For children with ADHD, an elevated risk for nonnormative delinquency is just one of a slew of probable negative life outcomes, including school drop-out, interpersonal difficulties, substance use, and unemployment (Barkley et al. 2007; Mannuzza et al. 1993; Molina et al. 2007b; Weiss and Hechtman 1993). These outcomes highlight the intense need for treatment in individuals diagnosed with ADHD. All PALS probands participated in an 8-week intensive Summer Treatment Program and their parents received a standard course of behavioral parent training (Pelham and Hoza 1996). They also received an average of 6 years of pharmacological intervention. However, the findings of this study and others from this same sample (Molina et al. 2007b; Kent et al. 2010) suggest that these interventions were not sufficient to prevent the negative outcomes that are common for children with ADHD.

The reference:
Sibley, M., Pelham, W., Molina, B., Gnagy, E., Waschbusch, D., Biswas, A., MacLean, M., Babinski, D., & Karch, K. (2010). The Delinquency Outcomes of Boys with ADHD with and Without Comorbidity Journal of Abnormal Child Psychology DOI: 10.1007/s10802-010-9443-9

Kids Bikes: Are cycling and football the most dangerous sports for children?

By Nestor Lopez-Duran PhD

The journal of the American Academy of Pediatrics just published a fascinating examination of emergency room visits for concussions from 2001 to 2005 in 100 US hospitals among kids aged 8 to 19. The authors were particularly interested in examining the role of sports in concussion-related ER visits.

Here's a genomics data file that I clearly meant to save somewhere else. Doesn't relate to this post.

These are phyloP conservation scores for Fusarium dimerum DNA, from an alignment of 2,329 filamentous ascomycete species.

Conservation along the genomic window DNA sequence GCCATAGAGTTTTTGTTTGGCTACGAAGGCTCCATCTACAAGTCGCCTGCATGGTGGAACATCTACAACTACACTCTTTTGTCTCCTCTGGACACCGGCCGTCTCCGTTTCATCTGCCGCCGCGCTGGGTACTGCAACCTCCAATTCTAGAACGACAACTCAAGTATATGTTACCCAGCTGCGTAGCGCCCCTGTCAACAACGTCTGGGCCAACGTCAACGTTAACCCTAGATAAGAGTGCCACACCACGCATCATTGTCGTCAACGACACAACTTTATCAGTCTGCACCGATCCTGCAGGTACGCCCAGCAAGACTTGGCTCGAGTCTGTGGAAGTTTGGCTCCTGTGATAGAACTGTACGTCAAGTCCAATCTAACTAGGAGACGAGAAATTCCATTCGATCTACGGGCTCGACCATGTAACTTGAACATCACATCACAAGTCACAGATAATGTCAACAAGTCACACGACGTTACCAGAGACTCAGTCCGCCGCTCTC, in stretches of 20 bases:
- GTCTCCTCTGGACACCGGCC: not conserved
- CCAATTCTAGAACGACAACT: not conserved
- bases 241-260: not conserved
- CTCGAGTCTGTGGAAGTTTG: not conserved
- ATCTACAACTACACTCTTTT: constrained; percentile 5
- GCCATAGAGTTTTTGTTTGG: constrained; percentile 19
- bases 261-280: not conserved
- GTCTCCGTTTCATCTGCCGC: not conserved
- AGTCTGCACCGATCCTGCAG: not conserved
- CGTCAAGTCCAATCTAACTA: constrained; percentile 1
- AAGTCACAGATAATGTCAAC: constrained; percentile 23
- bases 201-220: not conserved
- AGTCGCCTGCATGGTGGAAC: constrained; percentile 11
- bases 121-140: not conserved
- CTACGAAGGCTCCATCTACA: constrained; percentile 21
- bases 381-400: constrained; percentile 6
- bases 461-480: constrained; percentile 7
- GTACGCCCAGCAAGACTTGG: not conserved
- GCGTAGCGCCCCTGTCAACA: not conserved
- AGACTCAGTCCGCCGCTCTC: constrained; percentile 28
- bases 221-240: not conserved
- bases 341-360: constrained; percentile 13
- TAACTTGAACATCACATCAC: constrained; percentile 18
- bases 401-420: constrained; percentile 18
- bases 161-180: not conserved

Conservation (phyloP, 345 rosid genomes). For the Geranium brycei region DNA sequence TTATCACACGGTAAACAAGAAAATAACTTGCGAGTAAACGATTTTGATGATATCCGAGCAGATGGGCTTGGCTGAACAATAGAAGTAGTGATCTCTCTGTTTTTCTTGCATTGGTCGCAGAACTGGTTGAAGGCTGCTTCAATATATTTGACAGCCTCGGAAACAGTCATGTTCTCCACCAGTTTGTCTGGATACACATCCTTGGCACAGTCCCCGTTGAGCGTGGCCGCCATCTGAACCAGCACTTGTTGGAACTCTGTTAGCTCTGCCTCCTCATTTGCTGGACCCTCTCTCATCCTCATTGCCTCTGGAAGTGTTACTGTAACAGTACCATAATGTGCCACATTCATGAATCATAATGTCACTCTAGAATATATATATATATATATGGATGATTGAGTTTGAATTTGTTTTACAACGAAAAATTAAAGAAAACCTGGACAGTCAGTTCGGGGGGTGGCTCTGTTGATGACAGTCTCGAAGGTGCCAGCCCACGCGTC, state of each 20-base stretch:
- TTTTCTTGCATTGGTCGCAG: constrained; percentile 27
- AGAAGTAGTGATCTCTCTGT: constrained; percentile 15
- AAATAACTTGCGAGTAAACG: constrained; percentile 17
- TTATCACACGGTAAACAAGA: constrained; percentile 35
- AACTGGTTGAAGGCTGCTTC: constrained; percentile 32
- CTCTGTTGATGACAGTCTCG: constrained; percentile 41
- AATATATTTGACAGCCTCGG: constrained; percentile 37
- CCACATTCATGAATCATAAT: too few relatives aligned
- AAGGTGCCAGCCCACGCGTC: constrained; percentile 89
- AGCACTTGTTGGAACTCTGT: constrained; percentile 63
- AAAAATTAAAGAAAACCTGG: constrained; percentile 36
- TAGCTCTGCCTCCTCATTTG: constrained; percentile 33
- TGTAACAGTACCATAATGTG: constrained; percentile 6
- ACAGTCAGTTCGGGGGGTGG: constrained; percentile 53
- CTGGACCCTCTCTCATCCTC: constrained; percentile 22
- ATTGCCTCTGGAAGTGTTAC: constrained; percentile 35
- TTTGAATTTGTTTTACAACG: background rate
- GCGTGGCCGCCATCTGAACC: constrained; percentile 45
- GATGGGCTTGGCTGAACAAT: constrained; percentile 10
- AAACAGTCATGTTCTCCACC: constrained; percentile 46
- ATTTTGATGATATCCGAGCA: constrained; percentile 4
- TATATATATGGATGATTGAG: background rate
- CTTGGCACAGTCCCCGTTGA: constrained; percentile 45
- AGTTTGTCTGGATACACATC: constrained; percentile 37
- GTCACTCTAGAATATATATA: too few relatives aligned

– Of 502,784 concussions among 8-19 years old, 50% were sports related injuries.

– Among pre-high school kids (8-13 y old), 58% of all concussions were sports related.

– Among high school kids (14-19y old), 46% of concussions were sports related.

Which sports sends the most kids to the hospital for concussions?

Here is a graph showing the % of all sports related concussions accounted by each sport/activity for8-13 year old kids:

As you can see above, for kids age 8-13, cycling accounted for the highest percentage of sports related concussions (18%), football was a close second, accounting for about 10% of all sports related brain injuries.

Now here is the same graph for older teens (14 to 19 years old):

In older teens, football is, by far, responsible for more concussions than any other activity or sport: football accounted for close to 40% of all sports related concussions. Basketball and Soccer each accounted for over 10% of sports related concussions. In contrast, cycling accounted for just over 5% of concussions among these older kids.